Why wouldn’t you just go to Canada for the night?

"The Purge" presents a utopian America in 2022. Crime is virtually nonexistent. Unemployment is at 1 percent. And it’s all because something called the New Founding Fathers — a concept that’s neither explored nor explained — created The Purge, a 12-hour period once a year in which all laws are suspended.

No one turns to rape. Nobody dedicates that night to knocking over banks. You’d think someone, somewhere would be gleefully bootlegging movies, ripping the tags off mattresses or smoking a joint the size of the Hindenburg on Capitol Hill.

But no. The Purge is basically a dusk-till-dawn murderthon, almost exclusively at the expense of the poor and downtrodden who can’t afford to defend themselves. The not-so-subtle side effect is the elimination of many of those who are seen as being a drain on the economy.

You can almost hear Karl Rove slapping himself in the head for not having thought of it first.

James Sandin (Ethan Hawke) adores The Purge. He’d make sweet, sweet love to it if he could. A decade ago, he was struggling to pay the rent. Now, he’s living in a newly expanded mansion thanks to all the money he’s made selling home security systems to the rest of his ritzy, gated community.

At its darkly funny best, "The Purge" presents those dozen hours as a sort of twisted national holiday. Friends and neighbors greet each other with "Safe night!" Talk-radio callers sound off about their Purge plans. Sandin’s next-door neighbor blithely sharpens a machete in his front yard. Even the night’s unofficial mantra - "Release the Beast!" - sounds more like the slogan of an energy drink than a government-sanctioned slaughterpalooza.

But as the wealthy - at least the ones who aren’t attending Purge parties - barricade themselves behind expensive steel shutters, it’s hard to shake the notion that it would be safer, easier and a heck of a lot cheaper to just leave for those 12 hours. Drive to Canada or Mexico. Take a cruise. Hover above the mayhem in a hot-air balloon. Whatever it takes to survive.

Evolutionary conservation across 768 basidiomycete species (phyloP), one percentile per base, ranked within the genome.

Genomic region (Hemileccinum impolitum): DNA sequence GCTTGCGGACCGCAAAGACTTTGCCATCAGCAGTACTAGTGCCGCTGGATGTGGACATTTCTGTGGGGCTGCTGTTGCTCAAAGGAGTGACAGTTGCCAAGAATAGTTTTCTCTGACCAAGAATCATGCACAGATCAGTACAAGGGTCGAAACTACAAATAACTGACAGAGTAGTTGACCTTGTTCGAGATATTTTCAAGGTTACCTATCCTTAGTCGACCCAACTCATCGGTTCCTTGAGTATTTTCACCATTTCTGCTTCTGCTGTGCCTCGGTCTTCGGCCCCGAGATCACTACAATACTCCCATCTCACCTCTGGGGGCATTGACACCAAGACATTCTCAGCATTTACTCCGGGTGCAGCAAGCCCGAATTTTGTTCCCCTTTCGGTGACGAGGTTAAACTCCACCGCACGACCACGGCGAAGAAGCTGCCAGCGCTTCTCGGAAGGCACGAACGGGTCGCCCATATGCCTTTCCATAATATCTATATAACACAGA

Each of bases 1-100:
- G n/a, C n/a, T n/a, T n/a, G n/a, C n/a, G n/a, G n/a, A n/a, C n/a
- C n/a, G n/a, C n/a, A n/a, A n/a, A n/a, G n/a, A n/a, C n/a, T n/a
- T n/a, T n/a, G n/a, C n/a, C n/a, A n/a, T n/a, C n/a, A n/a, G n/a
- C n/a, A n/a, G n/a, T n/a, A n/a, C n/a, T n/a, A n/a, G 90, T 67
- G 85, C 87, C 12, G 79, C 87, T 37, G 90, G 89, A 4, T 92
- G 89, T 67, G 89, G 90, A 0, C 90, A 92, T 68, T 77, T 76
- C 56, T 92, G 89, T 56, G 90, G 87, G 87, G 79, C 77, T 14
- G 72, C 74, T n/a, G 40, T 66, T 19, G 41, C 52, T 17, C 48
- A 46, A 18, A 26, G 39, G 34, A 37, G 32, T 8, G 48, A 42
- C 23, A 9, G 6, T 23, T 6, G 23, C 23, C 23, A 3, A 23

Sandin, though, just hunkers down with his family: wife Mary ("Game of Thrones’ " Lena Headey), sullen teen daughter Zoey (Adelaide Kane) and macabre son Charlie ("Parenthood’s" Max Burkholder), who’s obsessed with his grotesque, burnt baby doll-topped robotic camera that’s mostly just there to provide some stalker-style footage.

Shortly after the house is sealed off, Charlie hears a stranger (Edwin Hodge) crying for help and briefly interrupts the lockdown to offer him refuge.

Before long, the Sandins are under siege from a gaggle of heavily armed, upper-crust weirdos seeking an outlet for their Aryan rage amid talk of cleansing their souls.

They’re an odd lot in their sweaters, ties and crested blazers. And their grotesque, Joker-smile masks only add to the Stepford-y creepiness.

They don’t want to hurt their rich, WASP-y brethren. Really, they don’t. But they will if the Sandins don’t turn over the "dirty, homeless pig" they’re sheltering.

Sure, he’s wearing an Army jacket and dog tags. Odds are, he’s served his country far more than they ever will. But he’s down on his luck - and black, for crying out loud - so he’s got to go.

What follows is not so much a horror movie as an uglier spin on "Straw Dogs," "The Strangers" or even "Assault on Precinct 13," the 2005 remake of which also starred Hawke and was scripted by "The Purge" writer-director James DeMonaco.

"The Purge" wants to provoke more thoughts than it ultimately does, as the Sandins argue about the morality of saving themselves by sending a stranger to his death. Although at this particular screening, certain scenes brought out the Roman Colosseum spectator in many audience members.

After the introduction of a killer premise - literally and figuratively - "The Purge" mostly consists of a lot of creeping around in the dark and some fairly routine action. But it does so in a lean, efficient 85 minutes.

Thanks to its low budget and easily adaptable formula, "The Purge," much like The Purge, could become an annual event.

A sequel is already in the works.

Maybe then viewers could learn a little more about these New Founding Fathers.

And why anyone with even a modicum of means doesn’t simply make a run for the border.

Christopher Lawrence is the movie reviewer for the Las Vegas Review-Journal. Contact him at clawrence@reviewjournal.com.